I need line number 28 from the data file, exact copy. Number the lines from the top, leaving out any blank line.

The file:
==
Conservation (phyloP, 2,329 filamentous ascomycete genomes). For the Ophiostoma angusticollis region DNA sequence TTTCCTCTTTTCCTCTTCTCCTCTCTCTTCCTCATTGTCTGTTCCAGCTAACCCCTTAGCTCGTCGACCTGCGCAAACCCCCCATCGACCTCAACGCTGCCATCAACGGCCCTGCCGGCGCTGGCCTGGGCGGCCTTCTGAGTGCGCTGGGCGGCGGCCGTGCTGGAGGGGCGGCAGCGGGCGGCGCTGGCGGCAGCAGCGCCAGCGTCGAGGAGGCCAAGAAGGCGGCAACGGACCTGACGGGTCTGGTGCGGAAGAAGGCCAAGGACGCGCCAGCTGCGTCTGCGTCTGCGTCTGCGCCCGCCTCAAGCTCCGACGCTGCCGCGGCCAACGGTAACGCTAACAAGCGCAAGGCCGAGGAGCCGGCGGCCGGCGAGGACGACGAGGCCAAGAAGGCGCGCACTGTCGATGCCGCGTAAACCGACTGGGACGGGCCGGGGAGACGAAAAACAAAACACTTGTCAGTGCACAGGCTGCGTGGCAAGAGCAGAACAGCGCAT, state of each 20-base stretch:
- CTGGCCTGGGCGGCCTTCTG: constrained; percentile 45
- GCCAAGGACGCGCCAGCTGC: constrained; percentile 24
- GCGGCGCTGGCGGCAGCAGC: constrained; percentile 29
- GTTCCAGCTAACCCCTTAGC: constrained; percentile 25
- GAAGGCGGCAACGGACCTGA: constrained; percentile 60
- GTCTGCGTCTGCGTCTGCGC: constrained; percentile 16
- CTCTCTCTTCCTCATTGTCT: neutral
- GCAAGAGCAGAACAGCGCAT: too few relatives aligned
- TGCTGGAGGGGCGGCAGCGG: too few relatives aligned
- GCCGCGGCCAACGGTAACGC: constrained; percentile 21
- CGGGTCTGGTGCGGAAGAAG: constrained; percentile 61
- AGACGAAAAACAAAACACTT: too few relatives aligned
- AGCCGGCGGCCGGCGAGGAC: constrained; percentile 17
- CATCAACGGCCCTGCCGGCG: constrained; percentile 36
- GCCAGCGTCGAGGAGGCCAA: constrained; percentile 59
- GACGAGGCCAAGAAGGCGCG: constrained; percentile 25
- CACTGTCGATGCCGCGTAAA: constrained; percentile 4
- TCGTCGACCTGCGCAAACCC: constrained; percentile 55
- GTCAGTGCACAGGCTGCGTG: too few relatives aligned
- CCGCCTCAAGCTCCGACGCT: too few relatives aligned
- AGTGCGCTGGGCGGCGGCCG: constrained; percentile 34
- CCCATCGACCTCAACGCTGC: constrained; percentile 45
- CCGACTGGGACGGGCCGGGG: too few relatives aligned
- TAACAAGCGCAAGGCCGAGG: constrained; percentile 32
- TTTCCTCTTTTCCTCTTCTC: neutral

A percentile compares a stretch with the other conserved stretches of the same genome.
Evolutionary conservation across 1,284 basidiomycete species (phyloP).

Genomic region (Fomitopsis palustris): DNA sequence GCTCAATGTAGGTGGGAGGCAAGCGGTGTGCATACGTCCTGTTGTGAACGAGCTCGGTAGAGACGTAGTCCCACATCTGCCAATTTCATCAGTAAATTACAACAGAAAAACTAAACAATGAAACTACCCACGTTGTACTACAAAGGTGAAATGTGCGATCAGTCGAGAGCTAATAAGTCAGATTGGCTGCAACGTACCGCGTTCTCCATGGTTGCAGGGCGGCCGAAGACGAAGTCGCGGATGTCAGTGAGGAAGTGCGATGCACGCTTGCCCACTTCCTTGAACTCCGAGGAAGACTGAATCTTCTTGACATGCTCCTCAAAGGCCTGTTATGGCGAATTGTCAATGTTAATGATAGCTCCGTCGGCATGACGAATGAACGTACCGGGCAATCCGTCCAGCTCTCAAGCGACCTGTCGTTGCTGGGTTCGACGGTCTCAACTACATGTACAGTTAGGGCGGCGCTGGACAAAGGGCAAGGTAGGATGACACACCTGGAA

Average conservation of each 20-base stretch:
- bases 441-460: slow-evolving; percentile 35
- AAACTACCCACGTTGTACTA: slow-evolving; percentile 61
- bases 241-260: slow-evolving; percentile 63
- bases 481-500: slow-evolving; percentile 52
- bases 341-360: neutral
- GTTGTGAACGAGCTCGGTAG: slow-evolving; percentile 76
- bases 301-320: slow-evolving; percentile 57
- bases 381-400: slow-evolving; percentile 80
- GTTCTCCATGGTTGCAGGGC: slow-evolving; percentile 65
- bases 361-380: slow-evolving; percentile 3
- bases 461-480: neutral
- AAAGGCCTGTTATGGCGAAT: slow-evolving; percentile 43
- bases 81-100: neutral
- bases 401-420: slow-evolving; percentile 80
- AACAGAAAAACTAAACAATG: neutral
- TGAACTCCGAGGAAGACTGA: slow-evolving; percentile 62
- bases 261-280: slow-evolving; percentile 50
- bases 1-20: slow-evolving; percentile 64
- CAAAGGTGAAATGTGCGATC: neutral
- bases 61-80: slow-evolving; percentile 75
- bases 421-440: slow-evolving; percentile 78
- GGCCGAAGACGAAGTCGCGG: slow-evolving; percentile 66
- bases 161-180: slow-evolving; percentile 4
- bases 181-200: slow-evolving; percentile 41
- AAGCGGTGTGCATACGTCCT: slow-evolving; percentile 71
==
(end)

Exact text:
Evolutionary conservation across 1,284 basidiomycete species (phyloP).